Simcha Fisher, author of The Sinner’s Guide to Natural Family Planning writes for several publications and blogs daily at Aleteia. She lives in New Hampshire with her husband and ten children. Without supernatural aid, she would hardly be a human being.
Hey, everybody. Isn't there a tradition of indulging people on Christmas day? Maybe you will indulge me for a minute while I share this picture my son made for me:
First of all, is that not the happiest Christ Child you have ever seen?
Man, he came here to bring light to the world and to save your soul, and he is ready and raring to go.
Next, I'd like to draw your attention to Saint Joseph. St. Joseph is often depicted on his knees, although it's usually in adoration of the Child. But this Joseph
clearly suffered along with Mary as she labored, and he appears to have flung himself to his knees is sheer, gleeful, goofy gratitude that's it's finally over. Whoopee! (Whereas the shepherd, at St. Joseph's left, is playing the part of the unmarried uncle. He's like, "Whoa, new baby, huh? That's cool," but maybe he doesn't really get it yet. But he will!)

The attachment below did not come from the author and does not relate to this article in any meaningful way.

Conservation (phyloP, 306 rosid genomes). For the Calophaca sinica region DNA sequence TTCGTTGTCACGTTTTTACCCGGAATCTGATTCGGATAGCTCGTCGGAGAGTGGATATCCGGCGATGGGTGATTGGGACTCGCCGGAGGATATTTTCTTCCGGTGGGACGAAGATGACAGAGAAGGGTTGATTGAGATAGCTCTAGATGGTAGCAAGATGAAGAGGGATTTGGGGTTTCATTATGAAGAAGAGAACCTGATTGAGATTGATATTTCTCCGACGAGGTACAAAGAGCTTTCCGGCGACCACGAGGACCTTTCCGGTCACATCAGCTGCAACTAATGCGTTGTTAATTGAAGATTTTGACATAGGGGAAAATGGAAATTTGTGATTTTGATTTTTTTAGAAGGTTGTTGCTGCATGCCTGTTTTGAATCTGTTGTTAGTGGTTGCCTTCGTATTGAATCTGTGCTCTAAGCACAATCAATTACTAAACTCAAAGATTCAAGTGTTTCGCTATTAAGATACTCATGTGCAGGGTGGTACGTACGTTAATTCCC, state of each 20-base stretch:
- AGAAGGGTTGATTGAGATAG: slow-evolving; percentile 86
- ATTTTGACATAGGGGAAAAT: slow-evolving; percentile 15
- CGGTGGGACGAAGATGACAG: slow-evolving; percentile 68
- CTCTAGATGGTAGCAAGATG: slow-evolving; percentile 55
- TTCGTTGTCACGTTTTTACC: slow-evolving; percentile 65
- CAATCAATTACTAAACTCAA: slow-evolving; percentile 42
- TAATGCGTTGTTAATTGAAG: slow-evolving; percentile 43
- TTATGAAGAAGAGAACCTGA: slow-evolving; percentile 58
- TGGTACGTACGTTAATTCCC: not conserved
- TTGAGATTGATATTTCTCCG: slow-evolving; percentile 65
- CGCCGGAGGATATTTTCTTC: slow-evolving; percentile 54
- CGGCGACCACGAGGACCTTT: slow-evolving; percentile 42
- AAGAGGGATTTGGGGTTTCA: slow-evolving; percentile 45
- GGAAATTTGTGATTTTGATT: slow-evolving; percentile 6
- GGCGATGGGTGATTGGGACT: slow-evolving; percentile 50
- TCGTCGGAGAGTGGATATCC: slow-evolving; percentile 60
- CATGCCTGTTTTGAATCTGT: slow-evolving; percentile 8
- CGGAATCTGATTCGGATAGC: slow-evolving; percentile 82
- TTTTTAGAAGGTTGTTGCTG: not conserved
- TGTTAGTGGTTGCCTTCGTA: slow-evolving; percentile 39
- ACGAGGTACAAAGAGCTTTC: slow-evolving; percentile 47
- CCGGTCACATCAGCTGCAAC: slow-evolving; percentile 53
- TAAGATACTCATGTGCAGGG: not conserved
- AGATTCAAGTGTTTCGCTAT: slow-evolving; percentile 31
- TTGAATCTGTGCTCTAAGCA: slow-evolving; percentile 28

And then we have Mary.
My son (who has five younger siblings, and obviously remember their nativities) explained, "I tried to make her looking really tired but really happy. But she turned out looking . . . crazy." Well, it was an exciting night! I think moms far and wide can look at this Blessed Virgin's frazzled hair and nutty grin and see something a little bit familiar -- whether we recall labor and delivery, or just preparation and execution of a family Christmas morning.
And finally, we have this sheep.
He's just looking. He sees the baby. He knows something's going on. But he's just a sheep. He doesn't know what to think.
I've had Christmases like that, too. It's okay to be a sheep. Even if you aren't all caught up in the rejoicing, that baby came for you, too. See how close He lets you get?
Merry Christmas, everybody. May that happy, happy Child bring you joy, whether Christmas morning busts right through the walls of your stable, or whether you're just a guarded onlooker, like this sheep. Either way, Christ is here. Gloria in excelsis deo!